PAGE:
Someone once told me that 99% of humans use only 30% of their inherent potential.
Unfortunately for me, this was in retort to a statement I had made regarding the colour of number plates in the UK. I had, after ten years of inhabiting that isle, just realised that a vehicle’s front and rear plates have to be different colours. It was such obvious information, but like most things that are right in front of one’s eyes, I missed it.
The gentleman who so eloquently qualified my ignorance, without making me feel inferior, went on to advise me on the need to extend oneself, particularly as God had entrenched certain undeniable gifts within us. He opined that Einstein, Bell and Michelangelo would have been unworthy of note, had it not been their zeal to push themselves and their visions, to the limit, although, he was gracious enough to accept the individuals in question, had their unfair share of natural intelligence.
That salient point notwithstanding, it was now crystal clear that I had to take my ‘fair’ share of intelligence and broaden it as much as was mentally and physically possible. I was advised to read voraciously and conduct simple mental exercises like; continuously adding, subtracting and multiplying numbers (no paper please). Also, memorising car number plates (I wasn’t sure whether this was just a humorous inclusion) and of course, telephone numbers.
I do all these, to this day and considering the fact that alcohol has been proven to kill brain cells, I am living proof that the exercises work. Okay, there are going to be the cruel jibes from my mean friends, who are now likely to say things like; ‘no Castro, you are still as stupid and drunk as you were in University!’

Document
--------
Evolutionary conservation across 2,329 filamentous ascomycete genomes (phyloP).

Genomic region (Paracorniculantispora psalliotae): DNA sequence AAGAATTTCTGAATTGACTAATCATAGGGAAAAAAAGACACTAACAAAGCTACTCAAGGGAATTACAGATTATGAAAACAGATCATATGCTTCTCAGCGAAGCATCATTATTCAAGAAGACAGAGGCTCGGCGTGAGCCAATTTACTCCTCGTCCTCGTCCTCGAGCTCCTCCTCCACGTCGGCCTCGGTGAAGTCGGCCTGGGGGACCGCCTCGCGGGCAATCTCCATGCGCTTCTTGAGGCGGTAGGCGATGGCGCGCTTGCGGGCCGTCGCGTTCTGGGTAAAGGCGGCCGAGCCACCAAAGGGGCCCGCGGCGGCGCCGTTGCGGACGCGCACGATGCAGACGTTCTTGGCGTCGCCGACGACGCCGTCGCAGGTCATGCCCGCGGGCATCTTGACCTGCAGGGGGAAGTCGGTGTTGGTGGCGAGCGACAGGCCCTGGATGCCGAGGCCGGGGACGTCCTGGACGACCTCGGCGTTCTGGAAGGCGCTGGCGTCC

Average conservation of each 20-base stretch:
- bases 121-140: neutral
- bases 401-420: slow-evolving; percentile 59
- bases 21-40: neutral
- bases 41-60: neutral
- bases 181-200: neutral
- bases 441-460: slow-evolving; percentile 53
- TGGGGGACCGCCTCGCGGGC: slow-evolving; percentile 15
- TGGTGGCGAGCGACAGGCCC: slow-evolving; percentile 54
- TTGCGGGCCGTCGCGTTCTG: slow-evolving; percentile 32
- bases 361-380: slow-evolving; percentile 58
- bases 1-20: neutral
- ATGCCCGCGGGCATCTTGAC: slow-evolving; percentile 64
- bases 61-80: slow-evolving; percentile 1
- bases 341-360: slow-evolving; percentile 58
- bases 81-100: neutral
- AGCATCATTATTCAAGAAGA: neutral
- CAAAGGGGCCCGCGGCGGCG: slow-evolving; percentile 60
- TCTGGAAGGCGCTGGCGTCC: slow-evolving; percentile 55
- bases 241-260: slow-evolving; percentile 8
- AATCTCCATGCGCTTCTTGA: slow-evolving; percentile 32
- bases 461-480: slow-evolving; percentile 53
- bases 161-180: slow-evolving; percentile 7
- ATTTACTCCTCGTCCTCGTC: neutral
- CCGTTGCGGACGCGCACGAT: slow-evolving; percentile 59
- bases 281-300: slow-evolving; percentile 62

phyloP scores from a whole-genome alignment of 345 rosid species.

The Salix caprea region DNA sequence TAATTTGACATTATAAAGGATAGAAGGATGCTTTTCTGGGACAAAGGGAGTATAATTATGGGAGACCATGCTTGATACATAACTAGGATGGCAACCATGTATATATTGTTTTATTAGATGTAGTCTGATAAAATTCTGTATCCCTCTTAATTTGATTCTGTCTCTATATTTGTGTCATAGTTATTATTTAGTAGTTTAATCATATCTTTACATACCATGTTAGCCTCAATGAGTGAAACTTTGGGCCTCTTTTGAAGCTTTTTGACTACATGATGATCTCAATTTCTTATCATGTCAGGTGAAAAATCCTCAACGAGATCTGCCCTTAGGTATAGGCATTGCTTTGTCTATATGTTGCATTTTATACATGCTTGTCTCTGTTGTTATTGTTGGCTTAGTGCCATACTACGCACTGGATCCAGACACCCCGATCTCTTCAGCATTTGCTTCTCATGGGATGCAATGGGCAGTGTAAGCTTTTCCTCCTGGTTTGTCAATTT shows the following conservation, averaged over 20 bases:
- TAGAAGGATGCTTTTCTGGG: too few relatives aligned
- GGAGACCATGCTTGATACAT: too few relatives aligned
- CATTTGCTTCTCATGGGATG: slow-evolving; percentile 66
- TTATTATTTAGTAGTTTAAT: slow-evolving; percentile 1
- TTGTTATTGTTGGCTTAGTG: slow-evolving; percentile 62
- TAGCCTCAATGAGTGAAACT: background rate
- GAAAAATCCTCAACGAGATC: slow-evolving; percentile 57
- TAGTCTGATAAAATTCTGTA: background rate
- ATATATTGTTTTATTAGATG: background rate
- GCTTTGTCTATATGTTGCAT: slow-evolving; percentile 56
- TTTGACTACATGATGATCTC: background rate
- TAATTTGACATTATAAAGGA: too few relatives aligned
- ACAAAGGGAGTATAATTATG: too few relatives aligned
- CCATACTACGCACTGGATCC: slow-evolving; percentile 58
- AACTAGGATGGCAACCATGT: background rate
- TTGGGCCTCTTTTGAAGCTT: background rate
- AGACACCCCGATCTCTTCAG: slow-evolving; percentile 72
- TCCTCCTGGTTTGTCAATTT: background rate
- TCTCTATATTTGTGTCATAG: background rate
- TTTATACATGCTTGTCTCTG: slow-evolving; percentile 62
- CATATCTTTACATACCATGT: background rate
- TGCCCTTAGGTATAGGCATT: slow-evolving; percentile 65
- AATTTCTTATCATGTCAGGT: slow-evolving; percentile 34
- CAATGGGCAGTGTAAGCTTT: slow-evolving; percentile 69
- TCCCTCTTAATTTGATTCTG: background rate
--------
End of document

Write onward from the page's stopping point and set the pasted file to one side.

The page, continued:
Seriously though, my father passed on a year after he enlightened me. His thoughts stay with me and the older I grow, the wiser his sayings become. If the truth be known, the greatest mistakes that I have made in my short life have been closely linked to my choosing to ignore some of his worthy advice. He always used to say Nigeria was a perfect example of a country where inherent potential was definitely underused and talent, criminally wasted. Of course the evidence is overwhelmingly in his favour, even nine years after his demise. Crazy thing, but my father like most fathers of his generation, was fearful for his children and our peers. I wonder if their worries have not been manifested right in front off our eyes – just compare our achievements with what our parents had accomplished at our age (I am 42 by the way!).
Having come from him, I wished I had understood that he was my beginning. That is why today, I am determined to increase my 30%. I just hope my capacity for the other 70 hasn’t gone with all the unheeded advice.
One day. I hope Nigeria does the same....